Album Review

Last Year’s Tune/Next Year’s Legend

Skyscraper Stan and The Commission Flats - Last Year's Tune

Midway through this gem of an album, Skyscraper Stan is spitting staccato lyrics over the thundering freight-train backing of The Commission Flats. He channels the bastard child of Augie March and Nick Cave while reminding us that for just one fleeting second  everyone was ‘once the youngest man on Earth’ and ‘that first unseeing second was their only taste of fame’. It could be an allegory for our favourite industry, lamenting how an album of this calibre can go unnoticed - that in just a moment or two it goes from being an amazing new release to  being old news. To being ‘Last Year’s Tune’.

Skyscraper Stan, AKA Melbourne’s Stan Woodhouse  ‘caught the train to nowhere’ and that train ‘will come in late if it even comes at all’, but given the chance, if you see it, you need to get on it without hesitation. That’s because this is an album that delivers on every level it’s possible to deliver on; you need to hear it. It’s an independent release, self-funded by a guy who sleeps in his car as he travels around Australia playing ‘a tune or two … to keep from starving’. But while dollars spent on production don’t necessarily equate to quality, this collection of songs is so stunningly well produced that Woodhouse has either ploughed every cent he had into its realisation, or he’s completely lucked out and found the most amazing production crew in Australia.… probably both.  I’ve fawned in the past about the ‘honesty’ that bleeds through your speakers when a well-produced home studio recording is playing, but every one of the eleven tracks in this set is crystal clear and flawlessly realised – and you don’t even need honesty when you can write and deliver material as good and as well as this.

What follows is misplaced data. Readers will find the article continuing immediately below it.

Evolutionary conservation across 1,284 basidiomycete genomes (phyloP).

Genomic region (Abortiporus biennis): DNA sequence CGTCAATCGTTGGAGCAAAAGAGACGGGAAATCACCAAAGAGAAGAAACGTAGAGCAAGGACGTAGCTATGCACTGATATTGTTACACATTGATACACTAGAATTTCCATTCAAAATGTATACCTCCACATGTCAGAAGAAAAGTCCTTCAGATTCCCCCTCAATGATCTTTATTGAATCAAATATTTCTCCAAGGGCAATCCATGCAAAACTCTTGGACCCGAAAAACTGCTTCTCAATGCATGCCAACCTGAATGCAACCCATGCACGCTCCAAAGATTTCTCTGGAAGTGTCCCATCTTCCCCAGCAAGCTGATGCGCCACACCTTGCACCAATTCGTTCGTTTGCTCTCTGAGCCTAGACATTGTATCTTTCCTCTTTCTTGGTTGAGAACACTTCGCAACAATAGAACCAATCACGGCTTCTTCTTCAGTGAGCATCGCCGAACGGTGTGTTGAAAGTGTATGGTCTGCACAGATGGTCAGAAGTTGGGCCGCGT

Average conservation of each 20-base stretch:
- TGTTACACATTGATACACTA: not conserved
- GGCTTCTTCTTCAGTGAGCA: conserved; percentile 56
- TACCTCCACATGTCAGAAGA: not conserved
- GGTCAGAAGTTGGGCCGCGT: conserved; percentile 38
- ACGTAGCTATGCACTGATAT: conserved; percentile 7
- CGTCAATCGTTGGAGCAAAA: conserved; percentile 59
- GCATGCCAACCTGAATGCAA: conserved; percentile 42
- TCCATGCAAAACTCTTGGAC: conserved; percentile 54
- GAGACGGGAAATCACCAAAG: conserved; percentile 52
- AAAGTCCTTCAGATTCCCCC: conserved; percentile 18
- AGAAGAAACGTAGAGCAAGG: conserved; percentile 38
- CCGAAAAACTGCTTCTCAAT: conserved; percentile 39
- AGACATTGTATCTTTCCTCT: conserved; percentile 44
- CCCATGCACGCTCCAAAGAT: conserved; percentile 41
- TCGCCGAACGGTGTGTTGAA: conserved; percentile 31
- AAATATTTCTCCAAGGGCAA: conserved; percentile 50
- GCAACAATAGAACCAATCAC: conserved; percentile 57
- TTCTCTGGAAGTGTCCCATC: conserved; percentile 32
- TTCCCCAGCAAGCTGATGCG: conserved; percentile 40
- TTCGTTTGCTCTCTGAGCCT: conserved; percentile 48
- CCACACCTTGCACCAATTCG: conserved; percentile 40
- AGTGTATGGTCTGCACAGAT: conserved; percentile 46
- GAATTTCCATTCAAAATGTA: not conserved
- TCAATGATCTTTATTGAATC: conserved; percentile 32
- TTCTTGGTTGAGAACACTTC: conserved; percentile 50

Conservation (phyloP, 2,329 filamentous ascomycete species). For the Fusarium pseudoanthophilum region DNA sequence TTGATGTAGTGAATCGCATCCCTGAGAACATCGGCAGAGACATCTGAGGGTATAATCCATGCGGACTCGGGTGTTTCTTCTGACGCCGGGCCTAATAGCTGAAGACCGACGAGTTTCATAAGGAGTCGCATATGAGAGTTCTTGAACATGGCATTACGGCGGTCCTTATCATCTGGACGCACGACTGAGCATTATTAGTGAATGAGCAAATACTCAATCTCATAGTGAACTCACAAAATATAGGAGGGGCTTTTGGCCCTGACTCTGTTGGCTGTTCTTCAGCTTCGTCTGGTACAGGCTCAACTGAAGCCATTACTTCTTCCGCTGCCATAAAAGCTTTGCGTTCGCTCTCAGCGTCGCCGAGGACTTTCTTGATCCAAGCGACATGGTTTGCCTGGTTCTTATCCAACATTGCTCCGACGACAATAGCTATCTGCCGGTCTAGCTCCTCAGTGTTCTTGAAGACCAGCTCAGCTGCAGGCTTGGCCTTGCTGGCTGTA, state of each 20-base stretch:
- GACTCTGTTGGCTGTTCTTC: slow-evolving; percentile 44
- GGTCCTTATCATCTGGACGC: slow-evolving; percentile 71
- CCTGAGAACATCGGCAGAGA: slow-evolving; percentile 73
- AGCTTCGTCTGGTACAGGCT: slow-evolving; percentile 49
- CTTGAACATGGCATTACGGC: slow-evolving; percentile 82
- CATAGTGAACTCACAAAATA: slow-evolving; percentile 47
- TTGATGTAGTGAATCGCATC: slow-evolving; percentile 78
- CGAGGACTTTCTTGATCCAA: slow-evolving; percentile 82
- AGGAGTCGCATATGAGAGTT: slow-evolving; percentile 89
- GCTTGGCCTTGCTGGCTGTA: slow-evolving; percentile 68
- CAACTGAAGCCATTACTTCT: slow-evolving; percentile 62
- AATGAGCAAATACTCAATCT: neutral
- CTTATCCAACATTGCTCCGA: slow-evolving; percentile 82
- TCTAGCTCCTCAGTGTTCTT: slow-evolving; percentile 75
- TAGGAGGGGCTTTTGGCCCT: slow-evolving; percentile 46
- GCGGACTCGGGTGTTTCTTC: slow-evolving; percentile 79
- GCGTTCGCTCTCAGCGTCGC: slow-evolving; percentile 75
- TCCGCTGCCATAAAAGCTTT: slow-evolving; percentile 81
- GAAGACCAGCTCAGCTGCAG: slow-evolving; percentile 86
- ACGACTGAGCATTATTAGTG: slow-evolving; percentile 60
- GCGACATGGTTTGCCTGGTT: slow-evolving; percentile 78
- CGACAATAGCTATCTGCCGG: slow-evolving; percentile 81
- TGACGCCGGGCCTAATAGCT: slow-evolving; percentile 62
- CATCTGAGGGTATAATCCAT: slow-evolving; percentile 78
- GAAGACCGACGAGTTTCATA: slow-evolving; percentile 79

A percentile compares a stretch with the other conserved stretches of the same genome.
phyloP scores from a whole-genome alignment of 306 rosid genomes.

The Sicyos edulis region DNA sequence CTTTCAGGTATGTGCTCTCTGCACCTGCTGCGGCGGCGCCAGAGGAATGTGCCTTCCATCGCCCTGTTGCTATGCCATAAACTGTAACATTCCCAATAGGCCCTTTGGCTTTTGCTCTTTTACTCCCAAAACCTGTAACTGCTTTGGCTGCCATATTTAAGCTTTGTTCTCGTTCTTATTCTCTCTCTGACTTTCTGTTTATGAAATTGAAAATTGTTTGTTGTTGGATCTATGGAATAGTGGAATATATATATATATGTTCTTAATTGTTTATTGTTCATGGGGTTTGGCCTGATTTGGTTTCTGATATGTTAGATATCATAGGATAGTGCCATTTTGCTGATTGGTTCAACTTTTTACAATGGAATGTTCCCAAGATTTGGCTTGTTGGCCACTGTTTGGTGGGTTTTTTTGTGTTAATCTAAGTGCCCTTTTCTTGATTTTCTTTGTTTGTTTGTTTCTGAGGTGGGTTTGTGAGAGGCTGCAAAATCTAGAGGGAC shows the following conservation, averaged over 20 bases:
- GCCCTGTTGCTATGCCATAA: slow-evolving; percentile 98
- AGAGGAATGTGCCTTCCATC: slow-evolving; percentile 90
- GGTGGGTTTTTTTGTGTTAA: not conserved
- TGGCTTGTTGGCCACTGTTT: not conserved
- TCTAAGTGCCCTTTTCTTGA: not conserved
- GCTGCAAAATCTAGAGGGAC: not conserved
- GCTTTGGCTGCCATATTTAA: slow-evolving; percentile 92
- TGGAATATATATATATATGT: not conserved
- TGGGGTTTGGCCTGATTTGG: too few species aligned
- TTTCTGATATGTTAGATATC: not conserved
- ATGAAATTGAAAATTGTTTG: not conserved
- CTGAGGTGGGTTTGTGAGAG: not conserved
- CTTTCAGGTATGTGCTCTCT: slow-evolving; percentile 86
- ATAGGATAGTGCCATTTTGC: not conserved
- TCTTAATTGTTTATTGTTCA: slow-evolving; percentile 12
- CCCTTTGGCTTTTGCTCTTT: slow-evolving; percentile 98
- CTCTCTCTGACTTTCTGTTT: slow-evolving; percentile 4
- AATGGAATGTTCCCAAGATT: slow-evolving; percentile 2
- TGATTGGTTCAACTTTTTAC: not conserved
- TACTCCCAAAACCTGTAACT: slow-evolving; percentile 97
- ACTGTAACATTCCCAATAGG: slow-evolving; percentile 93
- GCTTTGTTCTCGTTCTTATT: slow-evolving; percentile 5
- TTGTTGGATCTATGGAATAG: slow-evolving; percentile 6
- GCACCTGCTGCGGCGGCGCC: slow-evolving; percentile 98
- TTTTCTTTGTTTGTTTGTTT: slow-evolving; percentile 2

So what about that material? Start at the beginning with ‘Chief’. Maybe you don’t realise it on the first few listens, but both Stan’s vocals and the solid guitar work of Oskar Herbig harp back to their love of early 50s rock ‘n’ roll. The stylings they’ve dragged kicking and screaming into the twenty-first century are subtly obscured behind the veil of a modern blues outfit and lyrics which are immediately familiar to anybody who has spent any time in Melbourne’s inner suburbs in the last ten years or so. Skyscraper Stan’s love of 50s rock, born from a fusion of country and jazz, breaks its shackles and arrives in full force on the second track ‘Always Thinking of You’ and is revisited again on ‘Anyway You Please.’ Richard Hawley is probably the only other artist of late who’s been here, and now he finds himself in good company. In between the 50s jaunts, Stan pays tribute to his other influences. Nick Cave gets another shake in ‘William Henry Hayes’ and Stan tips his hat to any number of folk legends  on ‘Bruce’, ‘Woody Guthrie’ and the album’s title track (which also somehow manages to visit Pink Floyd territory).

Skyscraper Stan’s biggest achievement with this album is that with his first release he’s found the sweet spot that many Australian blues and roots artists spend their lives looking for. He’s crafted an album that is undeniably Australian, but there’s not a boomerang, a kangaroo or a Vegemite sandwich in sight. While we meet people with ‘a head full of Carlton and a soft pack of reds’, unlike Don Walker’s dour depictions of modern Australia’s misfits and outcasts, Skyscraper Stan’s Australia is still a relatively happy and positive place. He gets your foot tapping as he builds his songs from the pieces he’s borrowed from predominantly American jazz, blues, country and rock artists living and dead. If ‘Last Year’s Tune’ is any indication, Skyscraper Stan’s going to achieve even bigger things in the years ahead.